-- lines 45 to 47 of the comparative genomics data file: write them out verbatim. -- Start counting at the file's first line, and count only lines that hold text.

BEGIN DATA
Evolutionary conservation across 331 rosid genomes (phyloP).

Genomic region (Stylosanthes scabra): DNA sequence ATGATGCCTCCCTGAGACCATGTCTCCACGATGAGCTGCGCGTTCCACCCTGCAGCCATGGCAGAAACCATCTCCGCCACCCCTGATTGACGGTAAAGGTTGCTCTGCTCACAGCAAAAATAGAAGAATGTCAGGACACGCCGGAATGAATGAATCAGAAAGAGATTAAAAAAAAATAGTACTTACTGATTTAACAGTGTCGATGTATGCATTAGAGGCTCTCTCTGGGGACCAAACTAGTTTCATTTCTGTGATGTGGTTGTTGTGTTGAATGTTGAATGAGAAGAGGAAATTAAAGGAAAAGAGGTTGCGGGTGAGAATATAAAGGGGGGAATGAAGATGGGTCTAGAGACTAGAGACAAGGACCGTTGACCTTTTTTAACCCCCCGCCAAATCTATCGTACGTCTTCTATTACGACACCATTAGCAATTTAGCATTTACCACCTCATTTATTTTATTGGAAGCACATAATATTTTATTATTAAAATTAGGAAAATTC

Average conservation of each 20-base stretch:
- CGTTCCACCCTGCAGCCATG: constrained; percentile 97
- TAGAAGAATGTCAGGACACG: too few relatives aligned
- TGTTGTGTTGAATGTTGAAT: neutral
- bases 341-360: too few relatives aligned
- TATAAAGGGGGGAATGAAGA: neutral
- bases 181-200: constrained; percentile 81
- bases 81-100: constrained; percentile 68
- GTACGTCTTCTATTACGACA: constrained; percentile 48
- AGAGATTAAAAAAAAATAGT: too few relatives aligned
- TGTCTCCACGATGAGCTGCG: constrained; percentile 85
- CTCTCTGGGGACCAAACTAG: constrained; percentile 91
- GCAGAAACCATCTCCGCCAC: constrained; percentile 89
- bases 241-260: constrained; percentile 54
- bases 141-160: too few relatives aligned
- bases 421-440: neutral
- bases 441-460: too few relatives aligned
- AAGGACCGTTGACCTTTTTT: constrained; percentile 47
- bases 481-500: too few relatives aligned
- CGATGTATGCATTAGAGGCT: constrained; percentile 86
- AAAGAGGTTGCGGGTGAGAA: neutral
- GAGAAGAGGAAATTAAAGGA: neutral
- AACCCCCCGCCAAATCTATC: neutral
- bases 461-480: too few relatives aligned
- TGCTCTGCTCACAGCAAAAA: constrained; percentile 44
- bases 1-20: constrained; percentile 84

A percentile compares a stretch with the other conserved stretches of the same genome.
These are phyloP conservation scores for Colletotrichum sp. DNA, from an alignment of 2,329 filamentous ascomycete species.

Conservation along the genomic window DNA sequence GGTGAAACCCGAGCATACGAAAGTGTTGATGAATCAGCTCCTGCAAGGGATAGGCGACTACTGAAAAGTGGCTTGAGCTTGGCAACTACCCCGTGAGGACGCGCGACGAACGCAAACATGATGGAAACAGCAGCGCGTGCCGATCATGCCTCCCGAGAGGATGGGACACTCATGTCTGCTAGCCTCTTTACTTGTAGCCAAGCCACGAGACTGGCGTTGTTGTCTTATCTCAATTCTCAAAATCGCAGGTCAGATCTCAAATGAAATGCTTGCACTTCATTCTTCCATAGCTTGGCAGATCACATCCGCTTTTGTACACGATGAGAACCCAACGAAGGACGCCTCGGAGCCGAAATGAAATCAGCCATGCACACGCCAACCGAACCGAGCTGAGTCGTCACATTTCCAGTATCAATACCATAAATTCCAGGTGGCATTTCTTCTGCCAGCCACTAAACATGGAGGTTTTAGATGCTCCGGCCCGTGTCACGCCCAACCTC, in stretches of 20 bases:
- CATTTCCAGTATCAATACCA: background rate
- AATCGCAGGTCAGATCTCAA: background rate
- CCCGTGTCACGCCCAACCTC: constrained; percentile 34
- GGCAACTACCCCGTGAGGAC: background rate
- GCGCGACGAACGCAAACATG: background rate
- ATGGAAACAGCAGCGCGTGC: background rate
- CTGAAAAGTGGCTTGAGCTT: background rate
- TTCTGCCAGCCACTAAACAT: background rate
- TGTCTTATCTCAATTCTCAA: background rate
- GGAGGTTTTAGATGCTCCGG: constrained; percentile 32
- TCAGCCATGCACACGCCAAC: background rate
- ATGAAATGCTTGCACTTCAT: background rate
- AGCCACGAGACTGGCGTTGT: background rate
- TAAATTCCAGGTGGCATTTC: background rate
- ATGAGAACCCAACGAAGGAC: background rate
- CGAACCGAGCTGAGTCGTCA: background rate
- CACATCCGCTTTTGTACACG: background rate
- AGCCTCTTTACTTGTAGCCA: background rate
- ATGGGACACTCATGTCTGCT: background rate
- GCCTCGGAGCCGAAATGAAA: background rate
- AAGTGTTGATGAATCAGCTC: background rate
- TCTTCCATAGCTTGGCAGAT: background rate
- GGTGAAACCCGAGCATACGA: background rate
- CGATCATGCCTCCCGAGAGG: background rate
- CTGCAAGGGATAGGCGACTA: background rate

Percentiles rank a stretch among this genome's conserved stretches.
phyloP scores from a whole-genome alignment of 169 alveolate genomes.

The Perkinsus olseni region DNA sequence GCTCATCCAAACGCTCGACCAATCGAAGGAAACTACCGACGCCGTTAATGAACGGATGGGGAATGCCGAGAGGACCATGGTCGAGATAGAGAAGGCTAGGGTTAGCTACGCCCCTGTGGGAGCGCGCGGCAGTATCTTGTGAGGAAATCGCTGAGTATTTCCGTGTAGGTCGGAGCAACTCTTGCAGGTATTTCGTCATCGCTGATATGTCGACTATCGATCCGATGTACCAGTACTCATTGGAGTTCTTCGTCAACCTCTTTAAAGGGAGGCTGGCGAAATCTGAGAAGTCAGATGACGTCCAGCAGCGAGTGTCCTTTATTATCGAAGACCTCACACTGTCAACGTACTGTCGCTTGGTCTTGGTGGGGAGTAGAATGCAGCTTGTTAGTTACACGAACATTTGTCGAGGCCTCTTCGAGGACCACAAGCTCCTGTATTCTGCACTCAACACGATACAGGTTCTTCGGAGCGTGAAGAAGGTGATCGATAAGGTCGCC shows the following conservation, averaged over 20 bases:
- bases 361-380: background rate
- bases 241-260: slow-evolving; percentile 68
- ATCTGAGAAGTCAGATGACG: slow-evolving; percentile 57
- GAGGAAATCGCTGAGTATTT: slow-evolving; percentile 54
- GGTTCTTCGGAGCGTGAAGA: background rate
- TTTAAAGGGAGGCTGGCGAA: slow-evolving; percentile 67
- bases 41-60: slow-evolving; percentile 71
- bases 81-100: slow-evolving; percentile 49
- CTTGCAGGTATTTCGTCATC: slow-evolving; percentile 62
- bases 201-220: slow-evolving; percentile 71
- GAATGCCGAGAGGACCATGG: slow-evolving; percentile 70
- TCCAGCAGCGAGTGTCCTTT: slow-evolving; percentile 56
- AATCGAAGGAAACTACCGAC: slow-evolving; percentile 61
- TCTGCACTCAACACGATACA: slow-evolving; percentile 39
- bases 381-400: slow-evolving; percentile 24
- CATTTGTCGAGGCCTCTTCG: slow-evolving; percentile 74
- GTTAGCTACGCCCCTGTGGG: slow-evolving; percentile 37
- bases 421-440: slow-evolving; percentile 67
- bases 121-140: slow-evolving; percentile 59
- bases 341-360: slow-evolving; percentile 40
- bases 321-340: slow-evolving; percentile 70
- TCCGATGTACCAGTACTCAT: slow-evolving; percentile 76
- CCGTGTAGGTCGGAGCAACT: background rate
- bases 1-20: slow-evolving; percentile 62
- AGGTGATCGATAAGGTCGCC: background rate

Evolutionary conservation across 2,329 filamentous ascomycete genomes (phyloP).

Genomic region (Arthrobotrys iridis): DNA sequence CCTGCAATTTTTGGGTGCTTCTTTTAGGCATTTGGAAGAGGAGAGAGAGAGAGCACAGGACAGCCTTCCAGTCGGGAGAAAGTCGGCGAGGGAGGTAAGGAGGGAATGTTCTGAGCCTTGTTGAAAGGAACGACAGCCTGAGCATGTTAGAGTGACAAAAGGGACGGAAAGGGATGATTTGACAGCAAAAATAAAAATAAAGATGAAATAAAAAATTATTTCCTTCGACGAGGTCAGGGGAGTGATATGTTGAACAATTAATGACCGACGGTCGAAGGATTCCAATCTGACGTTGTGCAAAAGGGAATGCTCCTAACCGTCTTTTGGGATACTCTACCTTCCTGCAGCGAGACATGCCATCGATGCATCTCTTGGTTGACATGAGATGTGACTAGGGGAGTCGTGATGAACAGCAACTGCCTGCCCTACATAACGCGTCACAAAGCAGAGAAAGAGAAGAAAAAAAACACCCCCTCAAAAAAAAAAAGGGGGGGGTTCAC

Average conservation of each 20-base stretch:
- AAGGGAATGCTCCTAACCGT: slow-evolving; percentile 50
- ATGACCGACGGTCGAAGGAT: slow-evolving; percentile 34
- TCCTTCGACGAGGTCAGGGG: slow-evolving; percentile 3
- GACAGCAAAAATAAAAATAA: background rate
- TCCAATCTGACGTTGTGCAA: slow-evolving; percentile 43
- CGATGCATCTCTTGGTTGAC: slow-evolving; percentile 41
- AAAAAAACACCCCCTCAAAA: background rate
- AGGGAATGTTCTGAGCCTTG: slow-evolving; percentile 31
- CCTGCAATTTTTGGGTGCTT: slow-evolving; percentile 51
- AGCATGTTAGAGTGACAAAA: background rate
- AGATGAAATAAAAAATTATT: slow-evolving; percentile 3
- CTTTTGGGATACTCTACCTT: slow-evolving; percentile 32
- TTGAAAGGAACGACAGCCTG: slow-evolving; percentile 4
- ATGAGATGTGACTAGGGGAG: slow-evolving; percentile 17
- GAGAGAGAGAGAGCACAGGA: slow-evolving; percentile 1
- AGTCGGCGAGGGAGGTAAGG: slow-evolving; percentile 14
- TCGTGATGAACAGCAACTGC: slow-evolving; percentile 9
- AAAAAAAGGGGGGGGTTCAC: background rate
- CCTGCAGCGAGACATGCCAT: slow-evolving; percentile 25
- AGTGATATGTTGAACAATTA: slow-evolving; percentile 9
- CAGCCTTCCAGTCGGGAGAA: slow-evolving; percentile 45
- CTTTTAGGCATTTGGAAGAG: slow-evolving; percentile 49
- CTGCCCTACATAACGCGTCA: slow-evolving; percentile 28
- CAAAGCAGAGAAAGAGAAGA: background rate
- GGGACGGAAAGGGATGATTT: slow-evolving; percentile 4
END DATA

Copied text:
- TAAATTCCAGGTGGCATTTC: background rate
- ATGAGAACCCAACGAAGGAC: background rate
- CGAACCGAGCTGAGTCGTCA: background rate